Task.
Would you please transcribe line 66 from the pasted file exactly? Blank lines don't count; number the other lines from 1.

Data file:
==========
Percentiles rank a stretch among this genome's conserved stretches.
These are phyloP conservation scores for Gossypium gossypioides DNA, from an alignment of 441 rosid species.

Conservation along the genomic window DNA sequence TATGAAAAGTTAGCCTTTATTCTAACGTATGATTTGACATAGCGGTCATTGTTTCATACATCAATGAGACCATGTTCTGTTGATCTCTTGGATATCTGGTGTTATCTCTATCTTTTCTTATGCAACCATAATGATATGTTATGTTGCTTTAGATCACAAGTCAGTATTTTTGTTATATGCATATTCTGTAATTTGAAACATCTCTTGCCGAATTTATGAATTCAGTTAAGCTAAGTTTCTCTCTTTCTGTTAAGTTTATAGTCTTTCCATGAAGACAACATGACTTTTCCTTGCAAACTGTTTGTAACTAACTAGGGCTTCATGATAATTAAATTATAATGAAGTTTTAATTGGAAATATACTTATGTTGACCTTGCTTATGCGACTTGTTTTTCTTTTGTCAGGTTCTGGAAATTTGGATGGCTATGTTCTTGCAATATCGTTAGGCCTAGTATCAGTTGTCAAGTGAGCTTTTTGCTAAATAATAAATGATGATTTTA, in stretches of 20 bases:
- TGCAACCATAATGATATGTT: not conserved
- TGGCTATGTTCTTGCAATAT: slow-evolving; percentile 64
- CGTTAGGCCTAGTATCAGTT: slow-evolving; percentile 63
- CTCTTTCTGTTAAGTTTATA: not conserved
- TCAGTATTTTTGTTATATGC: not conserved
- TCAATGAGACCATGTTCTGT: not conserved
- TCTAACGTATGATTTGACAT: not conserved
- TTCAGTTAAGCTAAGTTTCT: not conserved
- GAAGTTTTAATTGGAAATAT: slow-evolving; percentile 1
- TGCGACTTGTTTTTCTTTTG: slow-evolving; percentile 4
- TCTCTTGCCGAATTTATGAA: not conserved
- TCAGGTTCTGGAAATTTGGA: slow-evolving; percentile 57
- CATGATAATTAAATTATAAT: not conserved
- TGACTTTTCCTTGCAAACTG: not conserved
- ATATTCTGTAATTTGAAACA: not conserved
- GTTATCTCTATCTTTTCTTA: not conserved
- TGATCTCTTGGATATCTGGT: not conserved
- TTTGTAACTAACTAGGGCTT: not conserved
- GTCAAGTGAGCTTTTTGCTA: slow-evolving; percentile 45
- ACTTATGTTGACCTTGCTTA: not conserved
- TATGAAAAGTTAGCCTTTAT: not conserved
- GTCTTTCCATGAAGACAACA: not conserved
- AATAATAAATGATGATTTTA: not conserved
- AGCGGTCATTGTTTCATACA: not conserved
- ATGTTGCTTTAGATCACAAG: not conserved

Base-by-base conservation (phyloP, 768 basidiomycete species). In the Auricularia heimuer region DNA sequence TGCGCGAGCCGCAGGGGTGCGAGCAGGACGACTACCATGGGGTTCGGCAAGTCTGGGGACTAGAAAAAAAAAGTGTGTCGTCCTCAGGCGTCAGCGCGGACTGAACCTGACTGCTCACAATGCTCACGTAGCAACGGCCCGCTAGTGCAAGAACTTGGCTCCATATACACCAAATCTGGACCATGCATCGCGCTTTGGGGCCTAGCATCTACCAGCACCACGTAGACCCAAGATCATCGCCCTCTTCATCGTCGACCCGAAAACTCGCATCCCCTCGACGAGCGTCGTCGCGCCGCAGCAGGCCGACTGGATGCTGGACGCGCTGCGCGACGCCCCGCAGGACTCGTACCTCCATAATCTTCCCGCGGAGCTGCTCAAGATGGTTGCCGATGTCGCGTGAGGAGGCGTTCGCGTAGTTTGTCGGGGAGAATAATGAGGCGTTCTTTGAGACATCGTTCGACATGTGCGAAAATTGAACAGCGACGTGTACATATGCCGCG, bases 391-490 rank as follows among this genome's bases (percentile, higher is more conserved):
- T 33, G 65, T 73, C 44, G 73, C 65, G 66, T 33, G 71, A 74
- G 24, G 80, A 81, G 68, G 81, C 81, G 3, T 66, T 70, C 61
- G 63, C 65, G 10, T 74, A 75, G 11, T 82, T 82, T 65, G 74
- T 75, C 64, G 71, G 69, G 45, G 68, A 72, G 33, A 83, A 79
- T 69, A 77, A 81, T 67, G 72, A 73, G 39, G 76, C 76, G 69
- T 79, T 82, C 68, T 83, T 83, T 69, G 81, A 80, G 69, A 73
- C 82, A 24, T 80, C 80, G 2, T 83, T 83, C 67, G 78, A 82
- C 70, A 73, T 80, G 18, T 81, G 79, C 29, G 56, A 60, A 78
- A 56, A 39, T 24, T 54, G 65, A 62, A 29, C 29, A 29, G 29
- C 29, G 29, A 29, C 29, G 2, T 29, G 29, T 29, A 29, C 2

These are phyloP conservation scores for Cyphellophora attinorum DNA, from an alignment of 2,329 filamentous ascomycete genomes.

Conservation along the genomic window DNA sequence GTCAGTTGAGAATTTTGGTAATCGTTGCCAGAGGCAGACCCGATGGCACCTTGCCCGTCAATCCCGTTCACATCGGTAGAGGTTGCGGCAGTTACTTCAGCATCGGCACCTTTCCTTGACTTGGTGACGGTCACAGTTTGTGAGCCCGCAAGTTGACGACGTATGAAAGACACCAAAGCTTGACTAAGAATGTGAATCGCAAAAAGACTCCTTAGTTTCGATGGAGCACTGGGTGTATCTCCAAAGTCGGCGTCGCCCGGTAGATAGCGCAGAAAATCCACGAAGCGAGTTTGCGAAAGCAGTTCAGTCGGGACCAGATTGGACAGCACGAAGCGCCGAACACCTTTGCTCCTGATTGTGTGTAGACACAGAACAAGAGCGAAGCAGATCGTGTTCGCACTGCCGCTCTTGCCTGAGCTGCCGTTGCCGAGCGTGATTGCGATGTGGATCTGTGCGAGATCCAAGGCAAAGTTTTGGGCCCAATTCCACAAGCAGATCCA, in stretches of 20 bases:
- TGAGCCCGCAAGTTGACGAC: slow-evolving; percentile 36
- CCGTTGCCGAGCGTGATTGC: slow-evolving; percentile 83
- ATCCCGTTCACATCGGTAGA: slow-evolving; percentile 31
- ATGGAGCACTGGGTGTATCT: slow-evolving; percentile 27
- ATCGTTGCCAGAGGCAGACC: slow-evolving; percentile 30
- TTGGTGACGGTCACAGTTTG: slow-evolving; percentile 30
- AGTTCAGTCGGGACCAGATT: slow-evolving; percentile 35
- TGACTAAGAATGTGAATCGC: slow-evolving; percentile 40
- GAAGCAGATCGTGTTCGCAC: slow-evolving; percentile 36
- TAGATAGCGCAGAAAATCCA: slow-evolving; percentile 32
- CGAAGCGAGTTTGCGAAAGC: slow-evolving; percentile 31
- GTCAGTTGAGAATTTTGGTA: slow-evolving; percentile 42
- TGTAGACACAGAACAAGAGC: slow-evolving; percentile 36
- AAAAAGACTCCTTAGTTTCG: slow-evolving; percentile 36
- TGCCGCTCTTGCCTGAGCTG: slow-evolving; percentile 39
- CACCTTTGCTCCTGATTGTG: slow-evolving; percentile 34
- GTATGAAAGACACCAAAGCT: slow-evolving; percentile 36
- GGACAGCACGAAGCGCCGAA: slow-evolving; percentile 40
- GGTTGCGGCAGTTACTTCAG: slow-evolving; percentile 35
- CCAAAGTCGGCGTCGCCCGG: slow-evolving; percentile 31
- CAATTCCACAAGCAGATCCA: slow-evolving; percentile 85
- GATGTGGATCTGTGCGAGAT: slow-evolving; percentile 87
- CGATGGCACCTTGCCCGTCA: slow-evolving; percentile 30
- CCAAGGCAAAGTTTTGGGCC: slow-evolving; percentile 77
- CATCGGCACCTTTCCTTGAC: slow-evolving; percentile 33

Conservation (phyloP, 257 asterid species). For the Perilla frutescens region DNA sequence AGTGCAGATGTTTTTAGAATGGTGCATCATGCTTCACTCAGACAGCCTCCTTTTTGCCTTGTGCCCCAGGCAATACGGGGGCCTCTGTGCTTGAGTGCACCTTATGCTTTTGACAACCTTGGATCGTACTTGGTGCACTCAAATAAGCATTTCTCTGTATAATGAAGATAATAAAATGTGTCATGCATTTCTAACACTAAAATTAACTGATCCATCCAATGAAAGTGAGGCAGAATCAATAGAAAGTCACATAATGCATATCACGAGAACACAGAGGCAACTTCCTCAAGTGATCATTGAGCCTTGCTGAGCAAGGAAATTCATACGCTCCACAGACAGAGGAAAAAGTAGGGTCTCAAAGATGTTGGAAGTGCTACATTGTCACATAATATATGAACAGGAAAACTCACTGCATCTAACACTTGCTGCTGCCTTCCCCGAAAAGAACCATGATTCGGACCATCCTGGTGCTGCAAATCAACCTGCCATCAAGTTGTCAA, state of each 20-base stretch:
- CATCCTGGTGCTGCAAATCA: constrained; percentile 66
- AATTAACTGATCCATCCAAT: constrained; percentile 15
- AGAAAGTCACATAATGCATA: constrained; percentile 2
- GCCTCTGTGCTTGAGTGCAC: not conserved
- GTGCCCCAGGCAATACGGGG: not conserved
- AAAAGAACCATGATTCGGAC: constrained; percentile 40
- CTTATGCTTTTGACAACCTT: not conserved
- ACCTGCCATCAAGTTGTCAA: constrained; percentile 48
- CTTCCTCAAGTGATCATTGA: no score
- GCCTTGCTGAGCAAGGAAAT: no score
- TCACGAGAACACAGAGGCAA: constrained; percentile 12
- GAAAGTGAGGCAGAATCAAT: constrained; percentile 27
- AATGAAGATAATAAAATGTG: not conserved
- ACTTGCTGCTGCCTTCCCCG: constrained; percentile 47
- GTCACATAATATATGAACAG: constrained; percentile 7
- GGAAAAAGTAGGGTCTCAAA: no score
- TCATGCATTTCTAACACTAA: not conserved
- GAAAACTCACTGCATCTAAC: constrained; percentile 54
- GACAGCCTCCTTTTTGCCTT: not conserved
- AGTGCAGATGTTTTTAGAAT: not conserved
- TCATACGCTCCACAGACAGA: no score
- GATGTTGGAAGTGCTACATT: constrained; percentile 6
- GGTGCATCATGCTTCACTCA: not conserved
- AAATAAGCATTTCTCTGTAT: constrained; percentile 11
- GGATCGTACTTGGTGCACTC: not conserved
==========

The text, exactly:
- CATCGGCACCTTTCCTTGAC: slow-evolving; percentile 33